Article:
Man who fleeced elderly clients pleads guilty - Cleveland 19 News Cleveland, OH

Man who fleeced elderly clients pleads guilty

If Dennis Flood can make restitution, his sentence could be reduced. (Source: WOIO) If Dennis Flood can make restitution, his sentence could be reduced. (Source: WOIO)
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    Brunswick man indicted in connection to investment scheme targeting elderly

    Tuesday, December 2 2014 4:16 PM EST2014-12-02 21:16:33 GMT
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    On Tuesday, Ohio Attorney General Mike DeWine announced that a Medina County man is facing felony charges in Cuyahoga County after an investigation conducted as part of the Ohio Attorney General's Elder Justice Initiative uncovered an alleged investment scheme targeting older Ohioans.More >>
    On Tuesday, Ohio Attorney General Mike DeWine announced that a Medina County man is facing felony charges in Cuyahoga County after an investigation conducted as part of the Ohio Attorney General's Elder Justice Initiative uncovered an alleged investment scheme targeting older Ohioans.More >>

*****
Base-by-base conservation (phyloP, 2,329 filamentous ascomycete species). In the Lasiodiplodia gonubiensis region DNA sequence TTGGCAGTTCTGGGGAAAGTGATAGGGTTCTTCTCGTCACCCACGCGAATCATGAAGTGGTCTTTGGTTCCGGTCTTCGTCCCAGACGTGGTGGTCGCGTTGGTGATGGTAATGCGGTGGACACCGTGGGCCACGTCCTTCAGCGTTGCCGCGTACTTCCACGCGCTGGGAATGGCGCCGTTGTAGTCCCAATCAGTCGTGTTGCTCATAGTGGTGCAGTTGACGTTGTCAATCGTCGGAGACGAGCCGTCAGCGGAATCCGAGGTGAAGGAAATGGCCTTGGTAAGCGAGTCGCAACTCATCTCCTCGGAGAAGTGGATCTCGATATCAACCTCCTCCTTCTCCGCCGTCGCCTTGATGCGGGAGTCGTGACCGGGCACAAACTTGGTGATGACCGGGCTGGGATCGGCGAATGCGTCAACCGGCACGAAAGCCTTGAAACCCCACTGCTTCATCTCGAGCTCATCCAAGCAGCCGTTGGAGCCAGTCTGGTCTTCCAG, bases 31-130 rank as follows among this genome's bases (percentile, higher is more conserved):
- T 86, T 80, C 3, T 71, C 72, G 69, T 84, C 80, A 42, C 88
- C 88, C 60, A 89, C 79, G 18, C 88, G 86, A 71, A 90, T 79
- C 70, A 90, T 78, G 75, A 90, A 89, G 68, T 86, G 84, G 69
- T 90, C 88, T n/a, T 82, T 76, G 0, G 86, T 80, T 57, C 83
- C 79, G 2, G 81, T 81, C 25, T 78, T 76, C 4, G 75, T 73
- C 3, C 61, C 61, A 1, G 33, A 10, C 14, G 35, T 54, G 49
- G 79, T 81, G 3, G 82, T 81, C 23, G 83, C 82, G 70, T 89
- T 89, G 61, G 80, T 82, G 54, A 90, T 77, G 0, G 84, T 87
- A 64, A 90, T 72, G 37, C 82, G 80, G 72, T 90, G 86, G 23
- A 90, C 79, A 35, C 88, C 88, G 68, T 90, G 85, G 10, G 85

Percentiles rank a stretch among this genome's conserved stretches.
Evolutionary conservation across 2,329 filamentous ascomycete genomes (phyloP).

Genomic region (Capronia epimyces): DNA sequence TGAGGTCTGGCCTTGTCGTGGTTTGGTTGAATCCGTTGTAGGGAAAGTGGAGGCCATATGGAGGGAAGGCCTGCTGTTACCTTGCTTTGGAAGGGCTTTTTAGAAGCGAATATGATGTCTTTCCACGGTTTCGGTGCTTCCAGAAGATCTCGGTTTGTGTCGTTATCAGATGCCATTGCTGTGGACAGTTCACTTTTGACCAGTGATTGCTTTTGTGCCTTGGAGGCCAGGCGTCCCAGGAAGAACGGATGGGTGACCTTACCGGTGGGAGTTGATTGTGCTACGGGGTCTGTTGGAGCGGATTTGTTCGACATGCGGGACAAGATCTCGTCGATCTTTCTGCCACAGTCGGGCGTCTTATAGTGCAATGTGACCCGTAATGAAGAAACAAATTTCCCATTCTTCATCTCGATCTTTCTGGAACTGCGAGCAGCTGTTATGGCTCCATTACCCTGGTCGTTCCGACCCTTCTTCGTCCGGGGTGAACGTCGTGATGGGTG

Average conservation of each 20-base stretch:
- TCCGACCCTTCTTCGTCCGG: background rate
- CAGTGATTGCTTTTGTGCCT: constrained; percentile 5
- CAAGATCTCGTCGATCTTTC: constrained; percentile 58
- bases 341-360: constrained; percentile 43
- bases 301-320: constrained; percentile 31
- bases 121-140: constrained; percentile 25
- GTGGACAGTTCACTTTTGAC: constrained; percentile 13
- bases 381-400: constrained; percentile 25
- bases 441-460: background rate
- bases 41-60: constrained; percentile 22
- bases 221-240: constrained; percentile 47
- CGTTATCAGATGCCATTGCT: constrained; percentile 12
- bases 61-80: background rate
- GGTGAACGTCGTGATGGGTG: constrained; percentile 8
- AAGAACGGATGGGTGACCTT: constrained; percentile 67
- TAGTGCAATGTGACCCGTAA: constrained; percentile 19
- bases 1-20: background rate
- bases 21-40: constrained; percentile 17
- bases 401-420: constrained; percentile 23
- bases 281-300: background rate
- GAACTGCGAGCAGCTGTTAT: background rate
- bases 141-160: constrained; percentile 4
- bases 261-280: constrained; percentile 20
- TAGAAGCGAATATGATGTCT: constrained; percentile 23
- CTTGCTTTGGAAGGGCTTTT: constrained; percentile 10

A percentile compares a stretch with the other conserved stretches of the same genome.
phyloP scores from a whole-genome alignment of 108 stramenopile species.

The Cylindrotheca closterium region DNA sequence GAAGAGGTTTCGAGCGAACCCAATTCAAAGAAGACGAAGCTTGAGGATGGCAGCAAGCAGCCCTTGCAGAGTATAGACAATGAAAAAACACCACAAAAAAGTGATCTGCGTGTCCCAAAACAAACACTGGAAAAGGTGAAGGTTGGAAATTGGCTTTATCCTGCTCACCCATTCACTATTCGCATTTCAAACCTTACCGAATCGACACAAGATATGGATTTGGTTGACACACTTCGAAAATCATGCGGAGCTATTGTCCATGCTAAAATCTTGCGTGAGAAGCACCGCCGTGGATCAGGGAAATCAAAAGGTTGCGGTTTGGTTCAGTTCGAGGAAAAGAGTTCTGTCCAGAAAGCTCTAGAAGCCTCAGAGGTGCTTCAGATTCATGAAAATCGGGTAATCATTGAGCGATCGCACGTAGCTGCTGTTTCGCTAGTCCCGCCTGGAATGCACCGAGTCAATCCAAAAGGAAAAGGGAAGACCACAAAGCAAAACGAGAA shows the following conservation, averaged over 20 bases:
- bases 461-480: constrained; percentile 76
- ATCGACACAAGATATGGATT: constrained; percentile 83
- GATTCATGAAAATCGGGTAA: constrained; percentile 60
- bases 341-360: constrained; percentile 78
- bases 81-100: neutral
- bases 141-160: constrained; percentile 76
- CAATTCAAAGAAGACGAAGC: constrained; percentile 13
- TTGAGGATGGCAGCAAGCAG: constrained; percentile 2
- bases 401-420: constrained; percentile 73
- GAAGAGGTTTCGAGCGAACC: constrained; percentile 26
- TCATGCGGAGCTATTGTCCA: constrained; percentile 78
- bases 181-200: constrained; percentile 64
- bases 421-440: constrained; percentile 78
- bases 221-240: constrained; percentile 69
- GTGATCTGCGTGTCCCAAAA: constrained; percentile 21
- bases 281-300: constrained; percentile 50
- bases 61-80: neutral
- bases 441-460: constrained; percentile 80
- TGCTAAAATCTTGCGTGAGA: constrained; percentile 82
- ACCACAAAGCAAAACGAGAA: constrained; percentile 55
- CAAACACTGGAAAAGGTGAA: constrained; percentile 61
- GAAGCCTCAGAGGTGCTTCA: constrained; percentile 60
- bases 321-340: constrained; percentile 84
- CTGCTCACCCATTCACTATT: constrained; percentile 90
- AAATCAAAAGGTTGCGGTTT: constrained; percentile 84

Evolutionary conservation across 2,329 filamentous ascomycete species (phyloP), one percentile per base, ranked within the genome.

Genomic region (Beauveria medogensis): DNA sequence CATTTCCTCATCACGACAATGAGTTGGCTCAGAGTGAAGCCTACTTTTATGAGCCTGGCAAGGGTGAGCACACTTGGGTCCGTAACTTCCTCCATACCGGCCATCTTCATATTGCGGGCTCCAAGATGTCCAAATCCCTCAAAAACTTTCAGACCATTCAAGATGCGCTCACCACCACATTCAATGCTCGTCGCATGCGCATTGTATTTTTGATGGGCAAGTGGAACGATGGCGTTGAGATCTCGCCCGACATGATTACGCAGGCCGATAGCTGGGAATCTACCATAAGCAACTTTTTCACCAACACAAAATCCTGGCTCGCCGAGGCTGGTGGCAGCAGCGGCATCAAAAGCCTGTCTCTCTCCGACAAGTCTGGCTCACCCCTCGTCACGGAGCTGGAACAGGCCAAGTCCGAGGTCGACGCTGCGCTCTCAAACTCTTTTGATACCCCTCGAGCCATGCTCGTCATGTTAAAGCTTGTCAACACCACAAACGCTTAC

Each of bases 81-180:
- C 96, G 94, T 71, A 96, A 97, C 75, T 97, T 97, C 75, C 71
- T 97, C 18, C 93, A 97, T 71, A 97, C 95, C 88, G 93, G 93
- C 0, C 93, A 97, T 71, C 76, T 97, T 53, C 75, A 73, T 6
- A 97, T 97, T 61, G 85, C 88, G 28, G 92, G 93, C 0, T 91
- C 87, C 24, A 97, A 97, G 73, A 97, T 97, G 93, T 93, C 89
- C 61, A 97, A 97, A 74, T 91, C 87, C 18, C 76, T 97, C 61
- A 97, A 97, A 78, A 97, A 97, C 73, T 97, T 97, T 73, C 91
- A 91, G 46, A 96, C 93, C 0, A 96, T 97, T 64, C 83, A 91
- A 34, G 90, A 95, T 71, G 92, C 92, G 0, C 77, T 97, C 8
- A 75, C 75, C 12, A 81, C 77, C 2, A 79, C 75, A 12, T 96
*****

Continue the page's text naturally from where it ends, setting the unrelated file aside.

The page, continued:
He targeted the elderly and stole their life savings. After taking advantage of dozens of victims across two states, he faced a judge on Tuesday and got a chance to make it right.

Dennis Flood was an insurance agent. He lost his license so he couldn't earn money through sales commissions, but he kept selling things, like annuities, to elderly clients. 

"Instead of earning a commission, he stole the elderly's money. Just that simple," assistant county prosecutor Paul Soucie explained. 

Many of his victims were unaware that he was siphoning off their life savings until an investigation uncovered his scheme. It also uncovered the fact that the money is long gone.

Entering the courtroom, Flood said he had lots of regrets, but no further comment. 

He came before Judge Hollie Gallagher facing charges for fleecing more than 40 elderly couples in 17 Ohio counties and three Pennsylvania counties. His total theft totaled more than $1 million. 

With elderly theft growing, prosecutors were aided by a new "Elder Justice Initiative" in the Attorney General's Office. They tracked down victims or family members of victims, like Richard Marett. 

"We welcomed him into our home with open arms every time he came," Marett told the judge. 

After his indictment, Flood attempted suicide, but failed. 

Prosecutors believe Flood transferred some of the money to relatives, so they gave him an incentive to pay up. 

"If this defendant is able to make restitution, the state will agree to reduce the eight years, to a time never less than five years," said Soucie.  

Flood will be sentenced on Aug. 26.

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